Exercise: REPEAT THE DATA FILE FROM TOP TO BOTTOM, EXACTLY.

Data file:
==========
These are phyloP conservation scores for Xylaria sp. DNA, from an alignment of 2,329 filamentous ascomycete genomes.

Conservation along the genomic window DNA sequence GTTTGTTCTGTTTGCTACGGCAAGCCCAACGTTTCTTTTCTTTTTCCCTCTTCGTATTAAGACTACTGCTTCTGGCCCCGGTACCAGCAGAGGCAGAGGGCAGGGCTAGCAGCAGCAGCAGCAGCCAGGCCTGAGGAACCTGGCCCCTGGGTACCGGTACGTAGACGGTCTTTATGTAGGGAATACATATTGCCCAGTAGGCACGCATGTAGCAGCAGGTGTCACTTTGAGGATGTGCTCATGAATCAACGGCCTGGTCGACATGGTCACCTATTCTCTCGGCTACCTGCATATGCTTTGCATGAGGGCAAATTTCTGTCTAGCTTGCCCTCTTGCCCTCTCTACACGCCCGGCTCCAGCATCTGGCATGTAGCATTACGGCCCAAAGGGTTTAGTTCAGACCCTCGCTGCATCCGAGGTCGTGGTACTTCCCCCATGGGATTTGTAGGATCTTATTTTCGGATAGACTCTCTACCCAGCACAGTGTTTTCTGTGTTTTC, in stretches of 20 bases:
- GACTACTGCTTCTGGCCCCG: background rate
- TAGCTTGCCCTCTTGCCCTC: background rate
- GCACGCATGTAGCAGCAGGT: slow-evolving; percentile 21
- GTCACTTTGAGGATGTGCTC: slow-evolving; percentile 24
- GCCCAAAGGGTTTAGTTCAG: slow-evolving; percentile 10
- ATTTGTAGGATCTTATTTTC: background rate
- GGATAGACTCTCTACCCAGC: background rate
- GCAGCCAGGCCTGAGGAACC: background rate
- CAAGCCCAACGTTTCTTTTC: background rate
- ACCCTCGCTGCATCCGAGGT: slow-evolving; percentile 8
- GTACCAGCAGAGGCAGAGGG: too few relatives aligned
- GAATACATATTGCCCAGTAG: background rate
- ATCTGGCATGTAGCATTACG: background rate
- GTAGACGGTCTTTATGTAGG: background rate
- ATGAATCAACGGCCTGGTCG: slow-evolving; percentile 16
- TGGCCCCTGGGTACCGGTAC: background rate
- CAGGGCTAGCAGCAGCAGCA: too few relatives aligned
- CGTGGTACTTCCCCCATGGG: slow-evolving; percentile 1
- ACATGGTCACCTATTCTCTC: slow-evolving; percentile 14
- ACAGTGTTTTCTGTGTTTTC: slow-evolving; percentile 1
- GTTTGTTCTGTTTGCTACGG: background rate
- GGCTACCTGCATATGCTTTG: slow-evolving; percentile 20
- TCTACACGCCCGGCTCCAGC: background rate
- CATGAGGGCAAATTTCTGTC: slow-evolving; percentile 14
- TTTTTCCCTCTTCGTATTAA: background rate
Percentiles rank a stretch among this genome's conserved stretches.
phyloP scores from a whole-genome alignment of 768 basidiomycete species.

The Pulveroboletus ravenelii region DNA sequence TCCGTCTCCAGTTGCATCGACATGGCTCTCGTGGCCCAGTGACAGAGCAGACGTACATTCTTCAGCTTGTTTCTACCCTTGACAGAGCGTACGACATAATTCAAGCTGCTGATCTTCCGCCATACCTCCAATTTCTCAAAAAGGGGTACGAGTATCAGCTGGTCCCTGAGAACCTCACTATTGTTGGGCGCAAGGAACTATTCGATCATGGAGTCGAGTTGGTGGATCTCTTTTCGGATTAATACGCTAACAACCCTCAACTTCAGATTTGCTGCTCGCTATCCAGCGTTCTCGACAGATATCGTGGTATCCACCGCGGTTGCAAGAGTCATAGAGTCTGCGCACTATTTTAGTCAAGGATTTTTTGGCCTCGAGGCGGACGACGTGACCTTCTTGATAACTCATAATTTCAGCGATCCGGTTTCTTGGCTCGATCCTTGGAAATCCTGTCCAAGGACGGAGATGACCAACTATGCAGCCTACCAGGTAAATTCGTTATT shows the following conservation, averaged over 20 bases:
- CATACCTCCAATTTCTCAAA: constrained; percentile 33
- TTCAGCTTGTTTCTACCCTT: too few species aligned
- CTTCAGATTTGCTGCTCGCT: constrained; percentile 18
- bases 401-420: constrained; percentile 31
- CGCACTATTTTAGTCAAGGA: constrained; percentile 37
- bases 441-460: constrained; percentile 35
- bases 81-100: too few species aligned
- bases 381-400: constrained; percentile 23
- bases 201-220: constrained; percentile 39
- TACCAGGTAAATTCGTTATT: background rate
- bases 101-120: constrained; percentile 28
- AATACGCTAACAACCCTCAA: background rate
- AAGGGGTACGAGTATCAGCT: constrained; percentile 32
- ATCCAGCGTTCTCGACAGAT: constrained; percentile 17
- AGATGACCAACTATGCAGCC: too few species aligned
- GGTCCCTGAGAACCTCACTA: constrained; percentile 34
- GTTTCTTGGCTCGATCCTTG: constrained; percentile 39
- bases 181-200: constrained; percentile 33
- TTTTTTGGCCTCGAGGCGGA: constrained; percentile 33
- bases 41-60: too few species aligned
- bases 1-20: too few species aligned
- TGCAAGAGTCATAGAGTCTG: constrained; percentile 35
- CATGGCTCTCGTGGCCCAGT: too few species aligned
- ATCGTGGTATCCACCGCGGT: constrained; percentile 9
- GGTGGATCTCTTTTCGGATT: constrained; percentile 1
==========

These are phyloP conservation scores for Xylaria sp. DNA, from an alignment of 2,329 filamentous ascomycete genomes.

Conservation along the genomic window DNA sequence GTTTGTTCTGTTTGCTACGGCAAGCCCAACGTTTCTTTTCTTTTTCCCTCTTCGTATTAAGACTACTGCTTCTGGCCCCGGTACCAGCAGAGGCAGAGGGCAGGGCTAGCAGCAGCAGCAGCAGCCAGGCCTGAGGAACCTGGCCCCTGGGTACCGGTACGTAGACGGTCTTTATGTAGGGAATACATATTGCCCAGTAGGCACGCATGTAGCAGCAGGTGTCACTTTGAGGATGTGCTCATGAATCAACGGCCTGGTCGACATGGTCACCTATTCTCTCGGCTACCTGCATATGCTTTGCATGAGGGCAAATTTCTGTCTAGCTTGCCCTCTTGCCCTCTCTACACGCCCGGCTCCAGCATCTGGCATGTAGCATTACGGCCCAAAGGGTTTAGTTCAGACCCTCGCTGCATCCGAGGTCGTGGTACTTCCCCCATGGGATTTGTAGGATCTTATTTTCGGATAGACTCTCTACCCAGCACAGTGTTTTCTGTGTTTTC, in stretches of 20 bases:
- GACTACTGCTTCTGGCCCCG: background rate
- TAGCTTGCCCTCTTGCCCTC: background rate
- GCACGCATGTAGCAGCAGGT: slow-evolving; percentile 21
- GTCACTTTGAGGATGTGCTC: slow-evolving; percentile 24
- GCCCAAAGGGTTTAGTTCAG: slow-evolving; percentile 10
- ATTTGTAGGATCTTATTTTC: background rate
- GGATAGACTCTCTACCCAGC: background rate
- GCAGCCAGGCCTGAGGAACC: background rate
- CAAGCCCAACGTTTCTTTTC: background rate
- ACCCTCGCTGCATCCGAGGT: slow-evolving; percentile 8
- GTACCAGCAGAGGCAGAGGG: too few relatives aligned
- GAATACATATTGCCCAGTAG: background rate
- ATCTGGCATGTAGCATTACG: background rate
- GTAGACGGTCTTTATGTAGG: background rate
- ATGAATCAACGGCCTGGTCG: slow-evolving; percentile 16
- TGGCCCCTGGGTACCGGTAC: background rate
- CAGGGCTAGCAGCAGCAGCA: too few relatives aligned
- CGTGGTACTTCCCCCATGGG: slow-evolving; percentile 1
- ACATGGTCACCTATTCTCTC: slow-evolving; percentile 14
- ACAGTGTTTTCTGTGTTTTC: slow-evolving; percentile 1
- GTTTGTTCTGTTTGCTACGG: background rate
- GGCTACCTGCATATGCTTTG: slow-evolving; percentile 20
- TCTACACGCCCGGCTCCAGC: background rate
- CATGAGGGCAAATTTCTGTC: slow-evolving; percentile 14
- TTTTTCCCTCTTCGTATTAA: background rate
Percentiles rank a stretch among this genome's conserved stretches.
phyloP scores from a whole-genome alignment of 768 basidiomycete species.

The Pulveroboletus ravenelii region DNA sequence TCCGTCTCCAGTTGCATCGACATGGCTCTCGTGGCCCAGTGACAGAGCAGACGTACATTCTTCAGCTTGTTTCTACCCTTGACAGAGCGTACGACATAATTCAAGCTGCTGATCTTCCGCCATACCTCCAATTTCTCAAAAAGGGGTACGAGTATCAGCTGGTCCCTGAGAACCTCACTATTGTTGGGCGCAAGGAACTATTCGATCATGGAGTCGAGTTGGTGGATCTCTTTTCGGATTAATACGCTAACAACCCTCAACTTCAGATTTGCTGCTCGCTATCCAGCGTTCTCGACAGATATCGTGGTATCCACCGCGGTTGCAAGAGTCATAGAGTCTGCGCACTATTTTAGTCAAGGATTTTTTGGCCTCGAGGCGGACGACGTGACCTTCTTGATAACTCATAATTTCAGCGATCCGGTTTCTTGGCTCGATCCTTGGAAATCCTGTCCAAGGACGGAGATGACCAACTATGCAGCCTACCAGGTAAATTCGTTATT shows the following conservation, averaged over 20 bases:
- CATACCTCCAATTTCTCAAA: constrained; percentile 33
- TTCAGCTTGTTTCTACCCTT: too few species aligned
- CTTCAGATTTGCTGCTCGCT: constrained; percentile 18
- bases 401-420: constrained; percentile 31
- CGCACTATTTTAGTCAAGGA: constrained; percentile 37
- bases 441-460: constrained; percentile 35
- bases 81-100: too few species aligned
- bases 381-400: constrained; percentile 23
- bases 201-220: constrained; percentile 39
- TACCAGGTAAATTCGTTATT: background rate
- bases 101-120: constrained; percentile 28
- AATACGCTAACAACCCTCAA: background rate
- AAGGGGTACGAGTATCAGCT: constrained; percentile 32
- ATCCAGCGTTCTCGACAGAT: constrained; percentile 17
- AGATGACCAACTATGCAGCC: too few species aligned
- GGTCCCTGAGAACCTCACTA: constrained; percentile 34
- GTTTCTTGGCTCGATCCTTG: constrained; percentile 39
- bases 181-200: constrained; percentile 33
- TTTTTTGGCCTCGAGGCGGA: constrained; percentile 33
- bases 41-60: too few species aligned
- bases 1-20: too few species aligned
- TGCAAGAGTCATAGAGTCTG: constrained; percentile 35
- CATGGCTCTCGTGGCCCAGT: too few species aligned
- ATCGTGGTATCCACCGCGGT: constrained; percentile 9
- GGTGGATCTCTTTTCGGATT: constrained; percentile 1